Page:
(i) Albanians in Kosovo and Macedonia. Yugoslavia’s communists, just as their present-day counterparts, EU officials, were nationality-blind and so happily let Albanians relocate from their      country to Kosovo in the naive hope that they would assimilate and integrate and gratefully work towards the benefit of their adopted socialist fatherland. Reality was very far from this fairy-tale assumption and the Serbs had a first-hand experience what it means to be host to aliens. Soon enough, Albanians revolted while quite a number of them streamed to neighbouring Macedonia, where, too, they began to demand every greater autonomy;
(ii) Serbs in Bosnia and Herzegovina. They live mainly in the so called Republika Srpska, just across the border with Serbia, separated from their compatriots by the whim of the Western powers and forced to live in an artificial state within the state;
(iii) Croats in Bosnia and Herzegovina, who cooperate here with Muslim Bosniaks against Serbs;
(iv) Turks in Bulgaria, where they constitute a sizable minority, and generally
(v) Muslims in the Western Balkans. Apart from them
(vi) Hungarians in Transylvania, Romania’s north-western province along with Hungarians in Vojvodina (northern Serbia) and Slovakia.

Talking about fifths columns, it might also be said that Serbia, even if formally integrated with NATO and the European Union, may serve such a role for Moscow; similarly Bosnia and Herzegovina my be used like that by Ankara. Religion-blind EU high-ranking officials will fall an easy prey to such external machinations.

Interestingly enough, just as Serbs are split into two political entities (Serbia, an independent state and the aforementioned Republika Srpska, an autonomous region in a nominally independent Bosnia and Herzegovina), so are Romanians who live in Romania proper and Moldova, a separate and independent state (with a sizable Russian minority in the east) torn away from Romania in 1940 and then in 1944 and turned into a soviet republic within the USSR. Bucharest sets its sights on regaining its historical province.

As may be expected, historical heritage is one of the corner stones of the political ideology pursued by particular countries. Most of the main local players would gladly see their territories expanded or, to put it better, would like to have some or all of the provinces that were lost at a time be recovered. Hence we have such political notions as the Crown of Saint Stephen (greater Hungary, including Transylvania, Croatia and parts or all of Slovakia,), the concepts of Greater Croatia and Greater Serbia (each one covering more or less the territories of former Yugoslavia), Greater Albania (which would include Kosovo and much of Macedonia) or greater Bulgaria (incorporating Macedonia and having access to the Mediterranean through the strip of Greek territory, which by the way it had for a year as a result of the first Balkan War).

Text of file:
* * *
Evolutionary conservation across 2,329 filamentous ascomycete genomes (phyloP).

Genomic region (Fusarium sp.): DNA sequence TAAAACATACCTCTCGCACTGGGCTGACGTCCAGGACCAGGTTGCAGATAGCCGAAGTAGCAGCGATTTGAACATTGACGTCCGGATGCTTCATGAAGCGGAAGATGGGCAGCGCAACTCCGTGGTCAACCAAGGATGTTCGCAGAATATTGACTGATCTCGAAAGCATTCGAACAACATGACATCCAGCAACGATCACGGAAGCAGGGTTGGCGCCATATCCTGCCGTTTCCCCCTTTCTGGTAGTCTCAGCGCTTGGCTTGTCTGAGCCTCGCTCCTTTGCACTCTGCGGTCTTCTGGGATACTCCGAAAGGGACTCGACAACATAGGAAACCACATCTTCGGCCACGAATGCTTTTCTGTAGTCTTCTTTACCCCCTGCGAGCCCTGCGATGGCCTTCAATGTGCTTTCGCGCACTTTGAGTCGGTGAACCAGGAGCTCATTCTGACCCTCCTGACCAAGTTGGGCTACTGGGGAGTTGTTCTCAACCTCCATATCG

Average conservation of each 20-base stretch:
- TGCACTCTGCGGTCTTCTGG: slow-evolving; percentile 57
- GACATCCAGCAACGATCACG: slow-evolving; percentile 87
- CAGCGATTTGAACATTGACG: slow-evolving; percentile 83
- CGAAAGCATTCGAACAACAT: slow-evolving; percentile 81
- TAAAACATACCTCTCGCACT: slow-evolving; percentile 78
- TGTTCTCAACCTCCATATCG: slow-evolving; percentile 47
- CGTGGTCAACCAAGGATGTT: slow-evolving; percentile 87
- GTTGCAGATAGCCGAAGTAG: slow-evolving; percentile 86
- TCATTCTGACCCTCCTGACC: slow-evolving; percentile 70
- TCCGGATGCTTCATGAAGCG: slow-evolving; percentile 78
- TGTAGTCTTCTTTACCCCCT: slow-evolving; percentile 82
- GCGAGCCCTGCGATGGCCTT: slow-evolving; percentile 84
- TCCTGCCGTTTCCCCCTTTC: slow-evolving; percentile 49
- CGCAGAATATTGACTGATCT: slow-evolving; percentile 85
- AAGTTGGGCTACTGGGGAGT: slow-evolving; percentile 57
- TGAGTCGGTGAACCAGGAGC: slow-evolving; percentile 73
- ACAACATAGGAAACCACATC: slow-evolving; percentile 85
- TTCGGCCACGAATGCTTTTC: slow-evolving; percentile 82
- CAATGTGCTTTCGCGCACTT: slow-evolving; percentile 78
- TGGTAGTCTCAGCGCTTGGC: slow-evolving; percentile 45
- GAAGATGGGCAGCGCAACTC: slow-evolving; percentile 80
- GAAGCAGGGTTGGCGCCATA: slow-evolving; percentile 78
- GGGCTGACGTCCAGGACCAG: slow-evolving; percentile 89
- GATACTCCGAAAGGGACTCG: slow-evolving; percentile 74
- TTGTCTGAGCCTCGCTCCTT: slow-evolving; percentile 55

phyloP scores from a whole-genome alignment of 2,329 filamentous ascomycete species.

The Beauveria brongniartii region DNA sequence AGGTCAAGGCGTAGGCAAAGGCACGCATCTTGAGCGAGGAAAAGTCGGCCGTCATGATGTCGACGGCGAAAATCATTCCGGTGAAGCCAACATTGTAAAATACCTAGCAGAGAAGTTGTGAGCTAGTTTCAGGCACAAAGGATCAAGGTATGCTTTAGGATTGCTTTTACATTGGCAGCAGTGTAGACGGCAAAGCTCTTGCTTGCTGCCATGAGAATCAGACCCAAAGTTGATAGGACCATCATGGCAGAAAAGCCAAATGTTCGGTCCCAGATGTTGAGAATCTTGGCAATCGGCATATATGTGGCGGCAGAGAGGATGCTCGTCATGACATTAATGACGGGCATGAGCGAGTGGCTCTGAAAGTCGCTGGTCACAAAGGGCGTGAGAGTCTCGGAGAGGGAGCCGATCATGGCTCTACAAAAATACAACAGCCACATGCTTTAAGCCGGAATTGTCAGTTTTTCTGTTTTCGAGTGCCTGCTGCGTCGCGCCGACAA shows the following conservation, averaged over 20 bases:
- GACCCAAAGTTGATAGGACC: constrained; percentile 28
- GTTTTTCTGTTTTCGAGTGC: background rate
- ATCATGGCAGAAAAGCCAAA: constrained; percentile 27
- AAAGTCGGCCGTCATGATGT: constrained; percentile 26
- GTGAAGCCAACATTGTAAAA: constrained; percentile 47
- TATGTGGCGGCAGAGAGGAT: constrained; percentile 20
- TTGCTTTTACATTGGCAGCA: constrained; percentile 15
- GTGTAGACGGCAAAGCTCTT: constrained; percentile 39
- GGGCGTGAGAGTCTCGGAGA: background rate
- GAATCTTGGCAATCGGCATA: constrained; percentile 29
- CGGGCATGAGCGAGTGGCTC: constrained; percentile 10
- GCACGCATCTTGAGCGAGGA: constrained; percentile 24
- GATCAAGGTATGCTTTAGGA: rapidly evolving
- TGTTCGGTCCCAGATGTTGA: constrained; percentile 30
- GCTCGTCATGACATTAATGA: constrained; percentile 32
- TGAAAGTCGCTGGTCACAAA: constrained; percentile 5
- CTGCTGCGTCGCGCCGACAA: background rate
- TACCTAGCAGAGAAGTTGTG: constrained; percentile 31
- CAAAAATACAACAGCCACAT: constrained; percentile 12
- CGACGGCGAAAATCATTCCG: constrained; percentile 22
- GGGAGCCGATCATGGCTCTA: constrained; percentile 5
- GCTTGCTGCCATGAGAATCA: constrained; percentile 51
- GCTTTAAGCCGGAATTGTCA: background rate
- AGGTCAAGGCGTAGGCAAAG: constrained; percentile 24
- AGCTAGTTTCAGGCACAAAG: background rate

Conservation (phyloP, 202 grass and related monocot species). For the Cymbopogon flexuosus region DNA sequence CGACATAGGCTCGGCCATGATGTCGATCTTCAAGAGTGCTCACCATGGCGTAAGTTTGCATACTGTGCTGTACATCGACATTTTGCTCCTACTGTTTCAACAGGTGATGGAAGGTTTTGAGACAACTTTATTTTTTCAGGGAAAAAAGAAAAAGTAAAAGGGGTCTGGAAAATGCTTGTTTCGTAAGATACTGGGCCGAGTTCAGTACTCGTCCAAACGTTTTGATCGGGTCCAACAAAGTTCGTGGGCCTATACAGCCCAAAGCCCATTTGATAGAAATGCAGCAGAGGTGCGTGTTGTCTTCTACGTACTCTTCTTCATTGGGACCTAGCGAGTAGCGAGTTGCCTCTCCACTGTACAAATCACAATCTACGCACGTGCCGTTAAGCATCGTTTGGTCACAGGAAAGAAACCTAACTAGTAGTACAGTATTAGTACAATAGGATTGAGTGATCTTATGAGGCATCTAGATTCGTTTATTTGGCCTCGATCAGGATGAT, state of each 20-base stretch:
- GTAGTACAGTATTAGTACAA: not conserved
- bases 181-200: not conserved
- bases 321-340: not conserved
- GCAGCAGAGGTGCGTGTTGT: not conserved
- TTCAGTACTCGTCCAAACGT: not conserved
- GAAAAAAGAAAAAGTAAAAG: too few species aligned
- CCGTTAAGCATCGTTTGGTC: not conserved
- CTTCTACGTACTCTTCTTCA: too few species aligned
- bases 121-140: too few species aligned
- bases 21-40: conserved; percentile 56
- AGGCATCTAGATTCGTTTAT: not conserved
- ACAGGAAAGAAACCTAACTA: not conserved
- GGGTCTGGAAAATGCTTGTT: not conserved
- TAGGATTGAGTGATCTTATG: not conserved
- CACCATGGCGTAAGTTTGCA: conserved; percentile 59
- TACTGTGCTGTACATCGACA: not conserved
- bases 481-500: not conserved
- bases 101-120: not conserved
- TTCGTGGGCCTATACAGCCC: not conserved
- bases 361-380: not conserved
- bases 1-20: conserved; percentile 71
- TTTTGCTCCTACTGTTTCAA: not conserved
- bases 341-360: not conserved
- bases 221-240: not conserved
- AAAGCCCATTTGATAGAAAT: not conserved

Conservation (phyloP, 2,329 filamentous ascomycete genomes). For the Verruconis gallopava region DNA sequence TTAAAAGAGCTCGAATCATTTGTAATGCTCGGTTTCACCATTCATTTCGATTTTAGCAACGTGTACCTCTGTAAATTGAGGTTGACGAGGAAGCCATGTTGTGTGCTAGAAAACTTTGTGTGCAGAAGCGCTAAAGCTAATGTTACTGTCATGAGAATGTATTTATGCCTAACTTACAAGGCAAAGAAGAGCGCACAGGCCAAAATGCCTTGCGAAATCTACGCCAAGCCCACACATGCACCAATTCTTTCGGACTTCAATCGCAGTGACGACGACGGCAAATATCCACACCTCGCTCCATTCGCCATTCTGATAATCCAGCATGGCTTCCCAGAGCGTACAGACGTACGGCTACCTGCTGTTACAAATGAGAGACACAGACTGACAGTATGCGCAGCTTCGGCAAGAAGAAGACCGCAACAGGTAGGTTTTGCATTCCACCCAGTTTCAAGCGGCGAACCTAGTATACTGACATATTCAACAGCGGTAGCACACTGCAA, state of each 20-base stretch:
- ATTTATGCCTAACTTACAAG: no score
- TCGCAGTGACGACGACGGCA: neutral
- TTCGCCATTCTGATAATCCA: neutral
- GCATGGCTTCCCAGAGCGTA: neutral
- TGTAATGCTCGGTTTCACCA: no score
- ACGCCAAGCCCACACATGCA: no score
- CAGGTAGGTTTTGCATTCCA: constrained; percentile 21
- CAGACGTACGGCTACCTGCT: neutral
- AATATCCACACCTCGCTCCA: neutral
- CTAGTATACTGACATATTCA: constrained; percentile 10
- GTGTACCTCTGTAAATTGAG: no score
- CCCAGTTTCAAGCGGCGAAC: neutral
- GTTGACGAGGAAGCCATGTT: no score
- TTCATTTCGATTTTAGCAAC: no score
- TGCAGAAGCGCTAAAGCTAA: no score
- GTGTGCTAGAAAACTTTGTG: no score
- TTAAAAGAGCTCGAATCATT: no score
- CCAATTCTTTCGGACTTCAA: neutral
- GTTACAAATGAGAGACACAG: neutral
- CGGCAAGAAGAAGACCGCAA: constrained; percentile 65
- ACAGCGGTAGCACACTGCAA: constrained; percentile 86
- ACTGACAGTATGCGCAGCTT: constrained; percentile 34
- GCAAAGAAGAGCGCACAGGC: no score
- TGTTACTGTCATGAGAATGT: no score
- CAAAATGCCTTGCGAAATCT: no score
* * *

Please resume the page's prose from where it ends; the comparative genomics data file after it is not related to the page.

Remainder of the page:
Enlargement of territory or re-conquest of lost regions and unification of the artificially divided nations are, to a smaller or larger extent, the long-term political targets of respective capitals, targets that are kept on the back burner to be activated when an opportunity presents itself.

The external powers use the following tactics in the Balkans:
(i) they divide and rule. Yugoslavia’s dismemberment is a prime example;
(ii) they pander to unrealistic wishes of the nations (welfare, economic development), applying the stick-and-carrot policy: obey and you will join the EU, disobey, and you’ll be left out;
(iii) they capture the countries’ elites by bribery and flattery, a very effective tool by means of which the ruling classes of Montenegro, Macedonia, Bulgaria and partly of Serbia are pro-Western, running afoul of the wishes and feelings of their nations;
(iv) they exert various kinds of pressure ranging from economic (Greece), to US/EU engineered ‘refugee crisis’ (the Balkan route), to ‘colour revolutions’ (Macedonia, Serbia), to activating fifth columns (as mentioned above), to military and economic encirclement (Serbia), to eventually bombing into submission (Yugoslavia, Serbia).

The local elites face a choice between a unipolar world of EU/US/NATO or a multi-polar world that includes Russia and possibly China.